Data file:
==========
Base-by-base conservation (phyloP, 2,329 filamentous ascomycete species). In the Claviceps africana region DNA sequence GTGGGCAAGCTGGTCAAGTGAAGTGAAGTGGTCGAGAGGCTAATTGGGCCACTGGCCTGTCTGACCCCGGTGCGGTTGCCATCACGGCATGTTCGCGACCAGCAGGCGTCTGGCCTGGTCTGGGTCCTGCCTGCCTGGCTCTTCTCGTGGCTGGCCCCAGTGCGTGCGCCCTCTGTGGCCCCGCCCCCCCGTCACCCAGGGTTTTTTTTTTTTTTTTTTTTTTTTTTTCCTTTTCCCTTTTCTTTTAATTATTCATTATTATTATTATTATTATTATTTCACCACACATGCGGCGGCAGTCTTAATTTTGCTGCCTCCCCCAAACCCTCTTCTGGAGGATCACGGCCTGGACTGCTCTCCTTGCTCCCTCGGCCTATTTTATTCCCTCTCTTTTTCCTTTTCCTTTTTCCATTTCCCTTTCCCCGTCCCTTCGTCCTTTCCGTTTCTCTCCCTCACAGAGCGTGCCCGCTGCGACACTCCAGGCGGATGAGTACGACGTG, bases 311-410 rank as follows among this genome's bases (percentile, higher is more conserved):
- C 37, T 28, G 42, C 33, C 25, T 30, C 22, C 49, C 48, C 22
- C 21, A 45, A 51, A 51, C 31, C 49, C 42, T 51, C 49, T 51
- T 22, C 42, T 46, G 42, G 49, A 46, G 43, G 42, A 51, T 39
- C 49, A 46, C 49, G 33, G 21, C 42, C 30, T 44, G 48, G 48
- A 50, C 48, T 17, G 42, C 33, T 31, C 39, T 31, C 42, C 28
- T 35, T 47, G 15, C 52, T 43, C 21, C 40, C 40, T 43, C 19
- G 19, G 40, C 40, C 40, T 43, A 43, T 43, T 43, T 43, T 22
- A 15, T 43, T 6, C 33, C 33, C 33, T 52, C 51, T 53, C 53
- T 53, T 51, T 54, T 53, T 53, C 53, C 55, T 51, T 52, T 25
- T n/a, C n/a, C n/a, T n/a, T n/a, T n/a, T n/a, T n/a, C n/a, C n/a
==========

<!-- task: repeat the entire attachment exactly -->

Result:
Base-by-base conservation (phyloP, 2,329 filamentous ascomycete species). In the Claviceps africana region DNA sequence GTGGGCAAGCTGGTCAAGTGAAGTGAAGTGGTCGAGAGGCTAATTGGGCCACTGGCCTGTCTGACCCCGGTGCGGTTGCCATCACGGCATGTTCGCGACCAGCAGGCGTCTGGCCTGGTCTGGGTCCTGCCTGCCTGGCTCTTCTCGTGGCTGGCCCCAGTGCGTGCGCCCTCTGTGGCCCCGCCCCCCCGTCACCCAGGGTTTTTTTTTTTTTTTTTTTTTTTTTTTCCTTTTCCCTTTTCTTTTAATTATTCATTATTATTATTATTATTATTATTTCACCACACATGCGGCGGCAGTCTTAATTTTGCTGCCTCCCCCAAACCCTCTTCTGGAGGATCACGGCCTGGACTGCTCTCCTTGCTCCCTCGGCCTATTTTATTCCCTCTCTTTTTCCTTTTCCTTTTTCCATTTCCCTTTCCCCGTCCCTTCGTCCTTTCCGTTTCTCTCCCTCACAGAGCGTGCCCGCTGCGACACTCCAGGCGGATGAGTACGACGTG, bases 311-410 rank as follows among this genome's bases (percentile, higher is more conserved):
- C 37, T 28, G 42, C 33, C 25, T 30, C 22, C 49, C 48, C 22
- C 21, A 45, A 51, A 51, C 31, C 49, C 42, T 51, C 49, T 51
- T 22, C 42, T 46, G 42, G 49, A 46, G 43, G 42, A 51, T 39
- C 49, A 46, C 49, G 33, G 21, C 42, C 30, T 44, G 48, G 48
- A 50, C 48, T 17, G 42, C 33, T 31, C 39, T 31, C 42, C 28
- T 35, T 47, G 15, C 52, T 43, C 21, C 40, C 40, T 43, C 19
- G 19, G 40, C 40, C 40, T 43, A 43, T 43, T 43, T 43, T 22
- A 15, T 43, T 6, C 33, C 33, C 33, T 52, C 51, T 53, C 53
- T 53, T 51, T 54, T 53, T 53, C 53, C 55, T 51, T 52, T 25
- T n/a, C n/a, C n/a, T n/a, T n/a, T n/a, T n/a, T n/a, C n/a, C n/a